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Istanbul Dispatch: Ceren Erdem on the Gezi Uprising and Beyond

We have taken a giant step, and this is only the beginning. It was May 31, 2013, the day before I arrived in Istanbul, when I could finally reach my brother on the phone. It was a brief conversation. “I’m fine,” he said. “This is not the city that you used to know. There is […]

Facade of Atatürk Cultural Center covered by protestors. Photo: Ali Kazma

Facade of Atatürk Cultural Center covered with banners by protestors. Photo: Ali Kazma

We have taken a giant step, and this is only the beginning.

It was May 31, 2013, the day before I arrived in Istanbul, when I could finally reach my brother on the phone. It was a brief conversation. “I’m fine,” he said. “This is not the city that you used to know. There is no need to talk now; you’ll see it.” In an attempt to write about the early summer days in Istanbul, I began to draft this text admitting that I may fail, for I feel the necessity for a new vocabulary to refer to the qualities of the ongoing uprising and resistance of the people of Turkey, and I fear I will be barred with the limits of any language. It is equally hard to make judgments on such a thing as it’s happening. Hence, for the sake of clarity and simplicity, I find it useful to present the causes and a subjective summary of the resistance that stemmed from Gezi Park and spread across Turkey.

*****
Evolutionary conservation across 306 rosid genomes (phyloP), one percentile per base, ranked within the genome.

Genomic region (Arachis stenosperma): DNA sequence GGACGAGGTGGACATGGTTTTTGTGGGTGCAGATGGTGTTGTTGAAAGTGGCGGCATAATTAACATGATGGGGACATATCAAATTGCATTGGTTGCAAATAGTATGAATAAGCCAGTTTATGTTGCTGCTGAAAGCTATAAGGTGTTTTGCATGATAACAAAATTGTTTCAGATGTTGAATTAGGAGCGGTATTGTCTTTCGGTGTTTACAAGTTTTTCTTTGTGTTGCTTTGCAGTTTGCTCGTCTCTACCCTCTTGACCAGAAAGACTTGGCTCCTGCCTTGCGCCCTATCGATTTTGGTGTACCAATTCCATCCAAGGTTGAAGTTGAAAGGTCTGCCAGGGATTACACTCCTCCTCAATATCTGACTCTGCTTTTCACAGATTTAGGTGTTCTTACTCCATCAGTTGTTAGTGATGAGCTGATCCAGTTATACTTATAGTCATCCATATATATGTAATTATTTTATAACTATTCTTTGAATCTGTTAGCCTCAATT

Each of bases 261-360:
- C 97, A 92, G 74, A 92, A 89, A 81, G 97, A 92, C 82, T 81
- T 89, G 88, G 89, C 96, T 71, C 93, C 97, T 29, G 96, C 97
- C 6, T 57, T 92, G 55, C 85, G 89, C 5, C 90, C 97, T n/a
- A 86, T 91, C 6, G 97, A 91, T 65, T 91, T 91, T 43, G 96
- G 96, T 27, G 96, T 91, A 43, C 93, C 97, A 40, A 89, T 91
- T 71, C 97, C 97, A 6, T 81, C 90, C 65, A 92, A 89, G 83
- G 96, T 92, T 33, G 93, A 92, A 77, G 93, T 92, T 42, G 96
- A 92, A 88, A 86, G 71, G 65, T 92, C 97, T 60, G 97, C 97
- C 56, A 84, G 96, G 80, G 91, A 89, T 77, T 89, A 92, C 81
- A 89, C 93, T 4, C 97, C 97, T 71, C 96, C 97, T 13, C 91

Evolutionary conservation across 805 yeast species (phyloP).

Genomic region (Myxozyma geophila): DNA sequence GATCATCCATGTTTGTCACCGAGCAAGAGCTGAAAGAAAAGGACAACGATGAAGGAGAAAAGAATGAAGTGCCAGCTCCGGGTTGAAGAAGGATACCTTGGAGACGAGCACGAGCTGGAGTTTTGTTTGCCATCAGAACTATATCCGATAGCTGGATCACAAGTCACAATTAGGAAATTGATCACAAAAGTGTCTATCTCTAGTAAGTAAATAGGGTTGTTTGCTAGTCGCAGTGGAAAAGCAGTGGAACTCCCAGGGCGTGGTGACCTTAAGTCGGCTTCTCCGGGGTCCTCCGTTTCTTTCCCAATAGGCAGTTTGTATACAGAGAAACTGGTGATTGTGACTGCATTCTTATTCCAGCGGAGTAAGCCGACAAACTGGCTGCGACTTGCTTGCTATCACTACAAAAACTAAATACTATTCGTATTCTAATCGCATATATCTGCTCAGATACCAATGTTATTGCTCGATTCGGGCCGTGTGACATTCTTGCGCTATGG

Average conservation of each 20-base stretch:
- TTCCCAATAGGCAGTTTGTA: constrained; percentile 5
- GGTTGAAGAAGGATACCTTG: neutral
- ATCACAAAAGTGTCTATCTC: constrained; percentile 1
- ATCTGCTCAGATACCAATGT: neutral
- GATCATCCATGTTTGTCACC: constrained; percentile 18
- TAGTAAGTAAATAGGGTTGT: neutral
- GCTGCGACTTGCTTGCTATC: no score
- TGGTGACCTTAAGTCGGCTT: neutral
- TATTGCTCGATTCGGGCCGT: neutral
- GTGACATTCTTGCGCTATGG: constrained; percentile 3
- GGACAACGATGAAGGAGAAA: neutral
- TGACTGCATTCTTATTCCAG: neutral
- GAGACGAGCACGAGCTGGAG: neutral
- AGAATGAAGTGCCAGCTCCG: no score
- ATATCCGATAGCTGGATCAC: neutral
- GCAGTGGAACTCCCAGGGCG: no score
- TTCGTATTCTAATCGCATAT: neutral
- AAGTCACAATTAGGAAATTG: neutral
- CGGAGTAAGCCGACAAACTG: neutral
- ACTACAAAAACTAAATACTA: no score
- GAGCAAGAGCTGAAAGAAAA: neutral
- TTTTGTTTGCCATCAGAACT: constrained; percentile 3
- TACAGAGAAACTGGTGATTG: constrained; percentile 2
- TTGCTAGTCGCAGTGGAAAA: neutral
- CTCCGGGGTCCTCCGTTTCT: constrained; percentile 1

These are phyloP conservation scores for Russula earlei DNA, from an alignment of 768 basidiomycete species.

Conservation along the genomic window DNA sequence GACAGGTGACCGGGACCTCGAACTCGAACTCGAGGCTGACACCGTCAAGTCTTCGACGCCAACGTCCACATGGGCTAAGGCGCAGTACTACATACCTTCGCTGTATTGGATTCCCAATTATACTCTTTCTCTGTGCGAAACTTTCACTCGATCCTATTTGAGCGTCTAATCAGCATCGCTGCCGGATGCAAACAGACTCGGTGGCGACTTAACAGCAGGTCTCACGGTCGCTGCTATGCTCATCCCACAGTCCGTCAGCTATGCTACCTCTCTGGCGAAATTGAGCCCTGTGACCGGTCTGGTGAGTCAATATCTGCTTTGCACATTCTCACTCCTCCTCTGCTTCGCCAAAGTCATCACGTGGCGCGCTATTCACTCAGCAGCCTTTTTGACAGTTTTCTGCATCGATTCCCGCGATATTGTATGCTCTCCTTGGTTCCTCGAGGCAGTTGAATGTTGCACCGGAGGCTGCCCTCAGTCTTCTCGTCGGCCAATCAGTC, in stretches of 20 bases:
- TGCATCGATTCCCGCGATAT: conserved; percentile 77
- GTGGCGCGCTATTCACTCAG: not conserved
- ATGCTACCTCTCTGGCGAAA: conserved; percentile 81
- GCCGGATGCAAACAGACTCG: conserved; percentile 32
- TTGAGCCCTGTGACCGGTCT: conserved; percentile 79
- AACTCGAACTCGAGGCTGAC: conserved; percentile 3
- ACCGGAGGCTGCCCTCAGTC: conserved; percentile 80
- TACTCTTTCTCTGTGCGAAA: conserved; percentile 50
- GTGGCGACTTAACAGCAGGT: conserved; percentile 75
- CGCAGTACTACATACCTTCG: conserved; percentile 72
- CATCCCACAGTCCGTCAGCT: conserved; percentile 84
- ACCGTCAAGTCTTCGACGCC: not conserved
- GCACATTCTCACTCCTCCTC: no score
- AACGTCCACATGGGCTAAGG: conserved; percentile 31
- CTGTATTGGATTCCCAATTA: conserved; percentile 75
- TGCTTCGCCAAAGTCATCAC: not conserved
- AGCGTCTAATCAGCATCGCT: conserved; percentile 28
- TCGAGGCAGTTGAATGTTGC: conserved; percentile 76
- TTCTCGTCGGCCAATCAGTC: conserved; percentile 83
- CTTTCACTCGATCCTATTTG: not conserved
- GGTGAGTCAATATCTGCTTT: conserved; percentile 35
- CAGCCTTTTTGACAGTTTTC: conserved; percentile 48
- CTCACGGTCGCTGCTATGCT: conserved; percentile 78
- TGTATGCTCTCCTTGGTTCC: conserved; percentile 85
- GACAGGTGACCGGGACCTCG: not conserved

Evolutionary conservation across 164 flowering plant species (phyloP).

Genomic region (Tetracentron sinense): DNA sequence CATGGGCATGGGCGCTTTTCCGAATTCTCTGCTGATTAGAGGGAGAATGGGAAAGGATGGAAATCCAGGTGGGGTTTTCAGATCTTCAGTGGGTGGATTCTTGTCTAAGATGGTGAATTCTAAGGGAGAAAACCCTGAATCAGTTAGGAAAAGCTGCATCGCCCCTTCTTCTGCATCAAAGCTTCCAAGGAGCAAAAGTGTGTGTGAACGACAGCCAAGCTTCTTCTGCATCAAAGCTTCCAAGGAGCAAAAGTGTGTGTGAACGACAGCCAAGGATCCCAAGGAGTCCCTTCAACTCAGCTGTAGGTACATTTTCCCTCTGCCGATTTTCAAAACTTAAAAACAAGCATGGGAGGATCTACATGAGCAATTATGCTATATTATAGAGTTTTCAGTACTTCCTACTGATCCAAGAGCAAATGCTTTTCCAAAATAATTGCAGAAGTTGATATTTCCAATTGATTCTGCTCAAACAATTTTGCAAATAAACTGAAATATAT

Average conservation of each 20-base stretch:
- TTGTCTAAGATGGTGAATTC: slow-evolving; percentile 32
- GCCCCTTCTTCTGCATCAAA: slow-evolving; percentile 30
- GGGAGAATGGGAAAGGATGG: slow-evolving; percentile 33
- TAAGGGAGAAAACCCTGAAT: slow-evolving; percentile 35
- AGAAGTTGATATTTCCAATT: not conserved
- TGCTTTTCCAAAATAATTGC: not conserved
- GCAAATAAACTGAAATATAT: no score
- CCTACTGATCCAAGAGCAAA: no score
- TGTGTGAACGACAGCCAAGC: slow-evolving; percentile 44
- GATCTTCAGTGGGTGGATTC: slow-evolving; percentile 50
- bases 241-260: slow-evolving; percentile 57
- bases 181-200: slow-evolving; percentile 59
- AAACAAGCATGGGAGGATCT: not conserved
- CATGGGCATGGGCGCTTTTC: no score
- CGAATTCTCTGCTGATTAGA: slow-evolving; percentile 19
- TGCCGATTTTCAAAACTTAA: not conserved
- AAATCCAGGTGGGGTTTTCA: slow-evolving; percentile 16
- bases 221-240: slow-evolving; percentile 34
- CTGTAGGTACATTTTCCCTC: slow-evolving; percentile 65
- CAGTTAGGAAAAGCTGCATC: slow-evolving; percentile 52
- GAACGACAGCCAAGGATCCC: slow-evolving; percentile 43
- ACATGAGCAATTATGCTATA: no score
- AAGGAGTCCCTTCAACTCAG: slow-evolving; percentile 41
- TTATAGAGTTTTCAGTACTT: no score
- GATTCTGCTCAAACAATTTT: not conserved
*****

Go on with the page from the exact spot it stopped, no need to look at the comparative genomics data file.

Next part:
Background: Why have the people of Turkey — a favored ally of the US, a growing economic power, and a regional leader-wanna-be — demonstrated civil unrest? Behind all the glory of the international reputation, the governance of PM Recep Tayyip Erdoğan and his Justice and Development Party (AKP) has become more oppressive in their third go-round. Faking close friendships with the liberals and empathy with the oppressed were not strategies with longevity. New laws have been implemented that restrict a woman’s ability to choose a Caesarean section (they’re only allowed in cases where they’re necessary to save the life of the mother or child) and that govern when alcohol can be purchased and how it can be advertised. Many journalists, writers, and professors critical of the government have been arrested and silenced. And in Istanbul and elsewhere in Turkey, profitable lands have been turned into huge construction sites where international companies, mainly from the Gulf, partnered with local ones that are affiliated with the PM or other ministers. In December 2012, the people of Roboski, a Kurdish village, were bombarded “by mistake,” killing 35. In May 2013, two bombs exploded in a Reyhanli district on Syrian border of Turkey. At least 57 people died. In both cases, no one has been held responsible. Not all, but a few reasons of our “disorder.”